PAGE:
I'm rambling a bit, but just needed to get some stuff out of my head and out on the screen. It's gonna be a while until my next real race so I'll save some rambling for later :). Right now it's time to have a nice cold beer and watch some football!
Sunday, October 4, 2009
Finished 12th overall today, which I'll take, but I think more importantly I continue to improve in important ways. Without going into too much detail and boring all of my 3 readers :) with a race report of a race they've probably never heard of, I'll just say that I wish I would have had the focus I went into this race with all year. Looking back it was a bit of a transitional year for me in many ways, but I think I was able to find my "triathlon groove" with about 4 weeks remaining in the season. My training took on a much more serious tone, and I learned what it takes to really improve at this sport.
All I can say now is that I'm ready for the next phase to begin. Today I accomplished the goal I set for this race in putting together a very solid run. Now I'm ready to take it to the next level. I plan to take a little time off, and return ready to put in some serious training, and serious recovery. I tend to get stronger the longer the race, but now I want to be even faster and even better.
Also, in more reflection on this year, I've stopped lying to myself. I used to bitch and make excuses (in all the sports I've ever played) as to why my performance was sub par. I was never willing to admit that I didn't prepare correctly, hadn't put in enough time, or just was beaten by someone better. What I've learned from triathlon (and endurance sports in general) is that if you have the talent, there are no excuses. You have to look yourself square in the face and tell yourself the truth-whatever it may be. Sometimes it hurts, but it will always make you better.
I can't wait until next year. Some big things are gonna happen.
Saturday, October 3, 2009
Tomorrow will tell if these last weeks of training have made a difference. Either way, its back to work in a week or two's time. I may even take a couple weekends this winter and go up to the mountains to run and bike with no distractions.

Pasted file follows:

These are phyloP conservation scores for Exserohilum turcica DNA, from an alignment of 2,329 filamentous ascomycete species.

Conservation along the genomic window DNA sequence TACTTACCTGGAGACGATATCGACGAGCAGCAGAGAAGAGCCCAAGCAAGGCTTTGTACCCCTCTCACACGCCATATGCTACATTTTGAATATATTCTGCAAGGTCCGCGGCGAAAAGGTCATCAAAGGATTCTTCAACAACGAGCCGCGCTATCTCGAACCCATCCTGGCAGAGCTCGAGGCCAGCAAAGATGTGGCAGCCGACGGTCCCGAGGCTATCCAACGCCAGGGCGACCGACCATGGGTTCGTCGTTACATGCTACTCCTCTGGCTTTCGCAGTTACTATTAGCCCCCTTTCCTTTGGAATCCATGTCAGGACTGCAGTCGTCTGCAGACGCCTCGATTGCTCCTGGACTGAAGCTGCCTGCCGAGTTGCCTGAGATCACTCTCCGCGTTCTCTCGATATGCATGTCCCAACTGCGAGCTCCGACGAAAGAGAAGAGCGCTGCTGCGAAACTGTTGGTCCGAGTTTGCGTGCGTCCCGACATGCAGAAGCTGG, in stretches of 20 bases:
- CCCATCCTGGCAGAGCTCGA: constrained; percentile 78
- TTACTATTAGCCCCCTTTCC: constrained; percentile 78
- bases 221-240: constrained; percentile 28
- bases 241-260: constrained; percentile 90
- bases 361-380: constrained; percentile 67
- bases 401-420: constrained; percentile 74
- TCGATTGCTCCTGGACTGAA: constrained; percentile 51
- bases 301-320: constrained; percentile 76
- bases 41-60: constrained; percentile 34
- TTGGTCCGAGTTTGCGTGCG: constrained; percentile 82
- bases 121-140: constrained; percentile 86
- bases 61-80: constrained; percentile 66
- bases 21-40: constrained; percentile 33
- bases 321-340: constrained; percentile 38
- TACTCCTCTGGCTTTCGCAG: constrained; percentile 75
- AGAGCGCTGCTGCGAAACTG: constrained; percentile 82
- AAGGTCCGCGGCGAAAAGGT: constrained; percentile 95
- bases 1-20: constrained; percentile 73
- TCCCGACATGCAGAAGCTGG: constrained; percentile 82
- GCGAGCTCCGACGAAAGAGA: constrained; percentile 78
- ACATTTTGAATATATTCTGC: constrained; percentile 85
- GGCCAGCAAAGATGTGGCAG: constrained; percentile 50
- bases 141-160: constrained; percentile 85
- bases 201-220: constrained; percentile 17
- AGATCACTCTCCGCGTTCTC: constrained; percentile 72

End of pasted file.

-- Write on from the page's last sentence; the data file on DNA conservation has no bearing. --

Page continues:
Friday, October 2, 2009
Ok, well I'm ready, but I'm not yet ready to be where I want to be. I've been thinking a lot during this taper week, and the biggest thing that I've realized-or actualled continued to realize-is that the training hours and racing that I've put in this season really haven't been for this season. Sure I've trained, tapered and raced hard, but I'm laying the foundation for what is to come in the following years. I need to continue to be patient now, so that in a year or two's time, I'll be ready to fly like I want to. It's hard and it's a long journey, but that's part of the fun.
This weekened, unlike other races this year, will have no time expectation-or any expectations for that matter. In my buildup to Timberman, I expected and truly believed that I had a 4:30 in me. After fading BADLY on the run and finishing about 20 mins later than I wanted, I realized it's not yet my time. Even though I have put in hours of training this year, two things stuck out: 1)I've only been at this for a freakin' year! I come from a ice hockey and lacrosse background-of course the endurance isn't going to be there yet. And 2) I wasn't doing EVERYTHING it takes to be good. I wasn't getting the rest I needed and I wasn't getting in the long days that are going to build my aerobic engine.
In discovering these things, I've put every ounce of myself into the sport since my disappointing result at Timberman. The six hour rides are in there, the long runs, the long swims, everything that's gonna continue to make me better. I have work to do and I'm excited about it.
So concerning my race this weekend, I see it only as another opportunity to gage where I am. Will I finish better than I did at Timberman? Probably. Will I learn something new about myself as a triathlete? Most definately. Might I be disappointed further? Sure, but I will do so knowing that I'm going to continue to reach higher and higher to achieve my goals. I WILL NOT and CANNOT give up or give in. I'm dedicated to this and I won't serve myself the injustice of not making the absolute most of my ability. If I'm willing to let myself bow out, what does that say about my character?
I'm happy to be racing this weekend and I'll be happy to take a week or two off and drink some beers afterward. But what makes me the happiest is knowing that right after that break, it'll be back to business. First and foremost I'll be back in the pool, and then out on the bike and running in the trails. I look forward to what the future brings and I plan on doing everything I can to make my dreams a reality.
Thursday, October 1, 2009
I really love riding my bike. I could just pedal for hours and hours having fun. Now that it's just about that time of the year to hang up the tri bike, I'm excited to ride more and more and more on my road and mountain bikes. Gonna be a fun winter!